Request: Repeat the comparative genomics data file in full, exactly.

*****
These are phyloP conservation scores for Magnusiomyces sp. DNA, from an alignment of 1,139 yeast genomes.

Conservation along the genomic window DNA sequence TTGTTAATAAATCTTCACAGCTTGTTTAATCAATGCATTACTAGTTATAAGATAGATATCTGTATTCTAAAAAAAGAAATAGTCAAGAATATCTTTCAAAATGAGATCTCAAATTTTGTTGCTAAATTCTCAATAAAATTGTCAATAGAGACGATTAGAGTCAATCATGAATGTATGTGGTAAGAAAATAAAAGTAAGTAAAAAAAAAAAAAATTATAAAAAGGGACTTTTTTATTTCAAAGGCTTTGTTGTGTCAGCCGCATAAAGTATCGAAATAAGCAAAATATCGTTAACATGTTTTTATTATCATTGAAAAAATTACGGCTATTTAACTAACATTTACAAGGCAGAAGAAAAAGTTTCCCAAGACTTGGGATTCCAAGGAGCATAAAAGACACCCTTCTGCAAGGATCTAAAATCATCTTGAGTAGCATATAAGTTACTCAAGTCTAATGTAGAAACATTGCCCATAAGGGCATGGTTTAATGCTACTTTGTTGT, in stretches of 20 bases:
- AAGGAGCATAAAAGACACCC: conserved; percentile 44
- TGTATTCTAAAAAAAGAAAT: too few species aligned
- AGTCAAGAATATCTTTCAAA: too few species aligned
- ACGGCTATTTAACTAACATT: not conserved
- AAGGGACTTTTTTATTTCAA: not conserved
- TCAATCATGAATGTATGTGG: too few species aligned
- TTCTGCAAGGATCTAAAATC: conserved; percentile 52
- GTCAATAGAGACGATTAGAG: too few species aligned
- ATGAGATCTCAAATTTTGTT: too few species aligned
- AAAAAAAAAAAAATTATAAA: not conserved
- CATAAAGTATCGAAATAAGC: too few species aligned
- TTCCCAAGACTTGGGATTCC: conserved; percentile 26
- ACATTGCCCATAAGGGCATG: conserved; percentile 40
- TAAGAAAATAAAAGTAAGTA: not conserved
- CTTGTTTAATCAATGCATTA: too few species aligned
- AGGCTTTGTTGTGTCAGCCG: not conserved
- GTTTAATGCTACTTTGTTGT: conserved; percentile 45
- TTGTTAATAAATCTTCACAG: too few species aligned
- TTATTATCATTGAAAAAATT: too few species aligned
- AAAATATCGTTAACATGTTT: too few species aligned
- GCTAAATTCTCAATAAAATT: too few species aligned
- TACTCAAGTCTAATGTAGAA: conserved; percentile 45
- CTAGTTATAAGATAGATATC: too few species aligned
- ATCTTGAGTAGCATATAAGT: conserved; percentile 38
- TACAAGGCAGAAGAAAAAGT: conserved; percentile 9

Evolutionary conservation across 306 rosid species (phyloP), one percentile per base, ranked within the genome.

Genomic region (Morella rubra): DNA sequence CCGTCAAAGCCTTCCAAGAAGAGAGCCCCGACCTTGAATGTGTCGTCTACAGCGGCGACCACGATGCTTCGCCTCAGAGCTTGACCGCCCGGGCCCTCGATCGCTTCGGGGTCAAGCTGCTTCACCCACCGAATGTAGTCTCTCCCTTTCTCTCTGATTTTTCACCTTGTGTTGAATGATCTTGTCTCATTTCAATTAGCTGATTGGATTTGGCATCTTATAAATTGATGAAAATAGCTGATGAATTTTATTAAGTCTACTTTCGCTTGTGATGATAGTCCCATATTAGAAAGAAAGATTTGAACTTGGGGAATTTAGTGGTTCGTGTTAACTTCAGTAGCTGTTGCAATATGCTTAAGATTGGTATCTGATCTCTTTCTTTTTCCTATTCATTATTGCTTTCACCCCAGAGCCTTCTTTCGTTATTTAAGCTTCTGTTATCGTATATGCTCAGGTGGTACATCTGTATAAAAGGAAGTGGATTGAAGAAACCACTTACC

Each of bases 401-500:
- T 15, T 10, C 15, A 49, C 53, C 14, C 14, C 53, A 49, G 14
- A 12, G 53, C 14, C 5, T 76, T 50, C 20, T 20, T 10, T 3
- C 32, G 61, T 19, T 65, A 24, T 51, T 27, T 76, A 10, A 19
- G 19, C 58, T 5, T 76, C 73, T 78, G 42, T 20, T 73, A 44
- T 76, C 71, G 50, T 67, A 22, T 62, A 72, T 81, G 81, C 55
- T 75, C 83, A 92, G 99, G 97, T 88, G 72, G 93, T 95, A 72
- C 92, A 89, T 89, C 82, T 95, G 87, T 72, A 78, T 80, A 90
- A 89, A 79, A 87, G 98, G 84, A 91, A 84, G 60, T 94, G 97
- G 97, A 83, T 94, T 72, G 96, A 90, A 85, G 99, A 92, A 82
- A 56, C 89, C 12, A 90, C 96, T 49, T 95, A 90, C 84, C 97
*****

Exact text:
These are phyloP conservation scores for Magnusiomyces sp. DNA, from an alignment of 1,139 yeast genomes.

Conservation along the genomic window DNA sequence TTGTTAATAAATCTTCACAGCTTGTTTAATCAATGCATTACTAGTTATAAGATAGATATCTGTATTCTAAAAAAAGAAATAGTCAAGAATATCTTTCAAAATGAGATCTCAAATTTTGTTGCTAAATTCTCAATAAAATTGTCAATAGAGACGATTAGAGTCAATCATGAATGTATGTGGTAAGAAAATAAAAGTAAGTAAAAAAAAAAAAAATTATAAAAAGGGACTTTTTTATTTCAAAGGCTTTGTTGTGTCAGCCGCATAAAGTATCGAAATAAGCAAAATATCGTTAACATGTTTTTATTATCATTGAAAAAATTACGGCTATTTAACTAACATTTACAAGGCAGAAGAAAAAGTTTCCCAAGACTTGGGATTCCAAGGAGCATAAAAGACACCCTTCTGCAAGGATCTAAAATCATCTTGAGTAGCATATAAGTTACTCAAGTCTAATGTAGAAACATTGCCCATAAGGGCATGGTTTAATGCTACTTTGTTGT, in stretches of 20 bases:
- AAGGAGCATAAAAGACACCC: conserved; percentile 44
- TGTATTCTAAAAAAAGAAAT: too few species aligned
- AGTCAAGAATATCTTTCAAA: too few species aligned
- ACGGCTATTTAACTAACATT: not conserved
- AAGGGACTTTTTTATTTCAA: not conserved
- TCAATCATGAATGTATGTGG: too few species aligned
- TTCTGCAAGGATCTAAAATC: conserved; percentile 52
- GTCAATAGAGACGATTAGAG: too few species aligned
- ATGAGATCTCAAATTTTGTT: too few species aligned
- AAAAAAAAAAAAATTATAAA: not conserved
- CATAAAGTATCGAAATAAGC: too few species aligned
- TTCCCAAGACTTGGGATTCC: conserved; percentile 26
- ACATTGCCCATAAGGGCATG: conserved; percentile 40
- TAAGAAAATAAAAGTAAGTA: not conserved
- CTTGTTTAATCAATGCATTA: too few species aligned
- AGGCTTTGTTGTGTCAGCCG: not conserved
- GTTTAATGCTACTTTGTTGT: conserved; percentile 45
- TTGTTAATAAATCTTCACAG: too few species aligned
- TTATTATCATTGAAAAAATT: too few species aligned
- AAAATATCGTTAACATGTTT: too few species aligned
- GCTAAATTCTCAATAAAATT: too few species aligned
- TACTCAAGTCTAATGTAGAA: conserved; percentile 45
- CTAGTTATAAGATAGATATC: too few species aligned
- ATCTTGAGTAGCATATAAGT: conserved; percentile 38
- TACAAGGCAGAAGAAAAAGT: conserved; percentile 9

Evolutionary conservation across 306 rosid species (phyloP), one percentile per base, ranked within the genome.

Genomic region (Morella rubra): DNA sequence CCGTCAAAGCCTTCCAAGAAGAGAGCCCCGACCTTGAATGTGTCGTCTACAGCGGCGACCACGATGCTTCGCCTCAGAGCTTGACCGCCCGGGCCCTCGATCGCTTCGGGGTCAAGCTGCTTCACCCACCGAATGTAGTCTCTCCCTTTCTCTCTGATTTTTCACCTTGTGTTGAATGATCTTGTCTCATTTCAATTAGCTGATTGGATTTGGCATCTTATAAATTGATGAAAATAGCTGATGAATTTTATTAAGTCTACTTTCGCTTGTGATGATAGTCCCATATTAGAAAGAAAGATTTGAACTTGGGGAATTTAGTGGTTCGTGTTAACTTCAGTAGCTGTTGCAATATGCTTAAGATTGGTATCTGATCTCTTTCTTTTTCCTATTCATTATTGCTTTCACCCCAGAGCCTTCTTTCGTTATTTAAGCTTCTGTTATCGTATATGCTCAGGTGGTACATCTGTATAAAAGGAAGTGGATTGAAGAAACCACTTACC

Each of bases 401-500:
- T 15, T 10, C 15, A 49, C 53, C 14, C 14, C 53, A 49, G 14
- A 12, G 53, C 14, C 5, T 76, T 50, C 20, T 20, T 10, T 3
- C 32, G 61, T 19, T 65, A 24, T 51, T 27, T 76, A 10, A 19
- G 19, C 58, T 5, T 76, C 73, T 78, G 42, T 20, T 73, A 44
- T 76, C 71, G 50, T 67, A 22, T 62, A 72, T 81, G 81, C 55
- T 75, C 83, A 92, G 99, G 97, T 88, G 72, G 93, T 95, A 72
- C 92, A 89, T 89, C 82, T 95, G 87, T 72, A 78, T 80, A 90
- A 89, A 79, A 87, G 98, G 84, A 91, A 84, G 60, T 94, G 97
- G 97, A 83, T 94, T 72, G 96, A 90, A 85, G 99, A 92, A 82
- A 56, C 89, C 12, A 90, C 96, T 49, T 95, A 90, C 84, C 97